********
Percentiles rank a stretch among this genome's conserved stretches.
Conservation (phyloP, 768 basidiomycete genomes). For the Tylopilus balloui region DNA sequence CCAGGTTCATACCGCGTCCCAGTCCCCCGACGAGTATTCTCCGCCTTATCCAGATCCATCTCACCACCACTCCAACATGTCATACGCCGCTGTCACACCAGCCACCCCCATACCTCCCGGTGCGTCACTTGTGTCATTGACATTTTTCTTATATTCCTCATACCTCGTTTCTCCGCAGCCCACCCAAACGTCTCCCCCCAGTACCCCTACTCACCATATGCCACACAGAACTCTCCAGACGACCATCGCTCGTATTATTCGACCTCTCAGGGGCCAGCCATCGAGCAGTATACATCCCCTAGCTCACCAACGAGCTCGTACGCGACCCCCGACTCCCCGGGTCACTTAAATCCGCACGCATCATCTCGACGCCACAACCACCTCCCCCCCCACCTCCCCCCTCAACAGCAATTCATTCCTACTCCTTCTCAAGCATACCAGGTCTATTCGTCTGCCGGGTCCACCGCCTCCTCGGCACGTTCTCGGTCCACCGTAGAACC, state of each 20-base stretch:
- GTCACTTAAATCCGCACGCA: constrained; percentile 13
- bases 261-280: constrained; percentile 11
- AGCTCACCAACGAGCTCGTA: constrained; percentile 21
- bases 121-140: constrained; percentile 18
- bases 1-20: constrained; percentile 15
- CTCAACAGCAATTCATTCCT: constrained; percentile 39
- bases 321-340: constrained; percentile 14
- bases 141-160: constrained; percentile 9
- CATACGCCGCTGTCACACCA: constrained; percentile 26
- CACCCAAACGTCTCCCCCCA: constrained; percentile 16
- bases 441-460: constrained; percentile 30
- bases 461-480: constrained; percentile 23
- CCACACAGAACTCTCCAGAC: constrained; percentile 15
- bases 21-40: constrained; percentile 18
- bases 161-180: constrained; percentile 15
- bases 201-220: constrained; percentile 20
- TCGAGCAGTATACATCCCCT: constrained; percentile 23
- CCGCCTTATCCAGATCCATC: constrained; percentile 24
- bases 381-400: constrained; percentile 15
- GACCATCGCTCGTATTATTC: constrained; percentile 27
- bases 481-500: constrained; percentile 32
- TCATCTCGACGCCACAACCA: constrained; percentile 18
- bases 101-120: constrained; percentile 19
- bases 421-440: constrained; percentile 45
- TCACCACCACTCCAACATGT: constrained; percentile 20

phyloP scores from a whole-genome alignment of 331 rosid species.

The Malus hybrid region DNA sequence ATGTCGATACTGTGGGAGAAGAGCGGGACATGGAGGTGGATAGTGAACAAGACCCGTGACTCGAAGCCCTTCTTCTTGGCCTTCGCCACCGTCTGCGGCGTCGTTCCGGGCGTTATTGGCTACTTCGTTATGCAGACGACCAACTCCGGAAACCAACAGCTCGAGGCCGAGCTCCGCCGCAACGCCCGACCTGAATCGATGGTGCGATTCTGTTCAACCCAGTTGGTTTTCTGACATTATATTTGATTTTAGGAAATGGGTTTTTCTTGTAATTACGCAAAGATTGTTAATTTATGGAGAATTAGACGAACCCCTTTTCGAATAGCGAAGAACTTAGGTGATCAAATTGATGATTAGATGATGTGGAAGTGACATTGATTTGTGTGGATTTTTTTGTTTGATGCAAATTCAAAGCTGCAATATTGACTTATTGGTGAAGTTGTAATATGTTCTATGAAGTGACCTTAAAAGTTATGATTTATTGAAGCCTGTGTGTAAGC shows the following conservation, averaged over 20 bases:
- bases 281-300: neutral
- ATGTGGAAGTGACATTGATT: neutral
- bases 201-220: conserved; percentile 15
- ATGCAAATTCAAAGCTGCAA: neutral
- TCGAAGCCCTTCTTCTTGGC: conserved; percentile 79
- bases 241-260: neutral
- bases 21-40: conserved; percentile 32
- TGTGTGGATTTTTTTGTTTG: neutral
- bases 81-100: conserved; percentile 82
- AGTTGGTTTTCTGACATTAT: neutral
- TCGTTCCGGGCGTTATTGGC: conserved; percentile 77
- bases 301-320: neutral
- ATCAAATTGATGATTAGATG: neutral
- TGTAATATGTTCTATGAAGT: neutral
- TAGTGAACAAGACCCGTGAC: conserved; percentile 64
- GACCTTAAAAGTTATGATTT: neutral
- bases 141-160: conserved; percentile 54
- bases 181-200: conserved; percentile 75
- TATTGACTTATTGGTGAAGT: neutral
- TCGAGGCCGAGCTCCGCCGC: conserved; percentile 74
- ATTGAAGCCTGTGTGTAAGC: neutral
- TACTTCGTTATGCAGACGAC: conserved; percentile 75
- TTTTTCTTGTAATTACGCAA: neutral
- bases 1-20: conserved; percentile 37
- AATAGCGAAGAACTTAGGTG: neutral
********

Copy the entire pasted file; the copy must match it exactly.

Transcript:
Percentiles rank a stretch among this genome's conserved stretches.
Conservation (phyloP, 768 basidiomycete genomes). For the Tylopilus balloui region DNA sequence CCAGGTTCATACCGCGTCCCAGTCCCCCGACGAGTATTCTCCGCCTTATCCAGATCCATCTCACCACCACTCCAACATGTCATACGCCGCTGTCACACCAGCCACCCCCATACCTCCCGGTGCGTCACTTGTGTCATTGACATTTTTCTTATATTCCTCATACCTCGTTTCTCCGCAGCCCACCCAAACGTCTCCCCCCAGTACCCCTACTCACCATATGCCACACAGAACTCTCCAGACGACCATCGCTCGTATTATTCGACCTCTCAGGGGCCAGCCATCGAGCAGTATACATCCCCTAGCTCACCAACGAGCTCGTACGCGACCCCCGACTCCCCGGGTCACTTAAATCCGCACGCATCATCTCGACGCCACAACCACCTCCCCCCCCACCTCCCCCCTCAACAGCAATTCATTCCTACTCCTTCTCAAGCATACCAGGTCTATTCGTCTGCCGGGTCCACCGCCTCCTCGGCACGTTCTCGGTCCACCGTAGAACC, state of each 20-base stretch:
- GTCACTTAAATCCGCACGCA: constrained; percentile 13
- bases 261-280: constrained; percentile 11
- AGCTCACCAACGAGCTCGTA: constrained; percentile 21
- bases 121-140: constrained; percentile 18
- bases 1-20: constrained; percentile 15
- CTCAACAGCAATTCATTCCT: constrained; percentile 39
- bases 321-340: constrained; percentile 14
- bases 141-160: constrained; percentile 9
- CATACGCCGCTGTCACACCA: constrained; percentile 26
- CACCCAAACGTCTCCCCCCA: constrained; percentile 16
- bases 441-460: constrained; percentile 30
- bases 461-480: constrained; percentile 23
- CCACACAGAACTCTCCAGAC: constrained; percentile 15
- bases 21-40: constrained; percentile 18
- bases 161-180: constrained; percentile 15
- bases 201-220: constrained; percentile 20
- TCGAGCAGTATACATCCCCT: constrained; percentile 23
- CCGCCTTATCCAGATCCATC: constrained; percentile 24
- bases 381-400: constrained; percentile 15
- GACCATCGCTCGTATTATTC: constrained; percentile 27
- bases 481-500: constrained; percentile 32
- TCATCTCGACGCCACAACCA: constrained; percentile 18
- bases 101-120: constrained; percentile 19
- bases 421-440: constrained; percentile 45
- TCACCACCACTCCAACATGT: constrained; percentile 20

phyloP scores from a whole-genome alignment of 331 rosid species.

The Malus hybrid region DNA sequence ATGTCGATACTGTGGGAGAAGAGCGGGACATGGAGGTGGATAGTGAACAAGACCCGTGACTCGAAGCCCTTCTTCTTGGCCTTCGCCACCGTCTGCGGCGTCGTTCCGGGCGTTATTGGCTACTTCGTTATGCAGACGACCAACTCCGGAAACCAACAGCTCGAGGCCGAGCTCCGCCGCAACGCCCGACCTGAATCGATGGTGCGATTCTGTTCAACCCAGTTGGTTTTCTGACATTATATTTGATTTTAGGAAATGGGTTTTTCTTGTAATTACGCAAAGATTGTTAATTTATGGAGAATTAGACGAACCCCTTTTCGAATAGCGAAGAACTTAGGTGATCAAATTGATGATTAGATGATGTGGAAGTGACATTGATTTGTGTGGATTTTTTTGTTTGATGCAAATTCAAAGCTGCAATATTGACTTATTGGTGAAGTTGTAATATGTTCTATGAAGTGACCTTAAAAGTTATGATTTATTGAAGCCTGTGTGTAAGC shows the following conservation, averaged over 20 bases:
- bases 281-300: neutral
- ATGTGGAAGTGACATTGATT: neutral
- bases 201-220: conserved; percentile 15
- ATGCAAATTCAAAGCTGCAA: neutral
- TCGAAGCCCTTCTTCTTGGC: conserved; percentile 79
- bases 241-260: neutral
- bases 21-40: conserved; percentile 32
- TGTGTGGATTTTTTTGTTTG: neutral
- bases 81-100: conserved; percentile 82
- AGTTGGTTTTCTGACATTAT: neutral
- TCGTTCCGGGCGTTATTGGC: conserved; percentile 77
- bases 301-320: neutral
- ATCAAATTGATGATTAGATG: neutral
- TGTAATATGTTCTATGAAGT: neutral
- TAGTGAACAAGACCCGTGAC: conserved; percentile 64
- GACCTTAAAAGTTATGATTT: neutral
- bases 141-160: conserved; percentile 54
- bases 181-200: conserved; percentile 75
- TATTGACTTATTGGTGAAGT: neutral
- TCGAGGCCGAGCTCCGCCGC: conserved; percentile 74
- ATTGAAGCCTGTGTGTAAGC: neutral
- TACTTCGTTATGCAGACGAC: conserved; percentile 75
- TTTTTCTTGTAATTACGCAA: neutral
- bases 1-20: conserved; percentile 37
- AATAGCGAAGAACTTAGGTG: neutral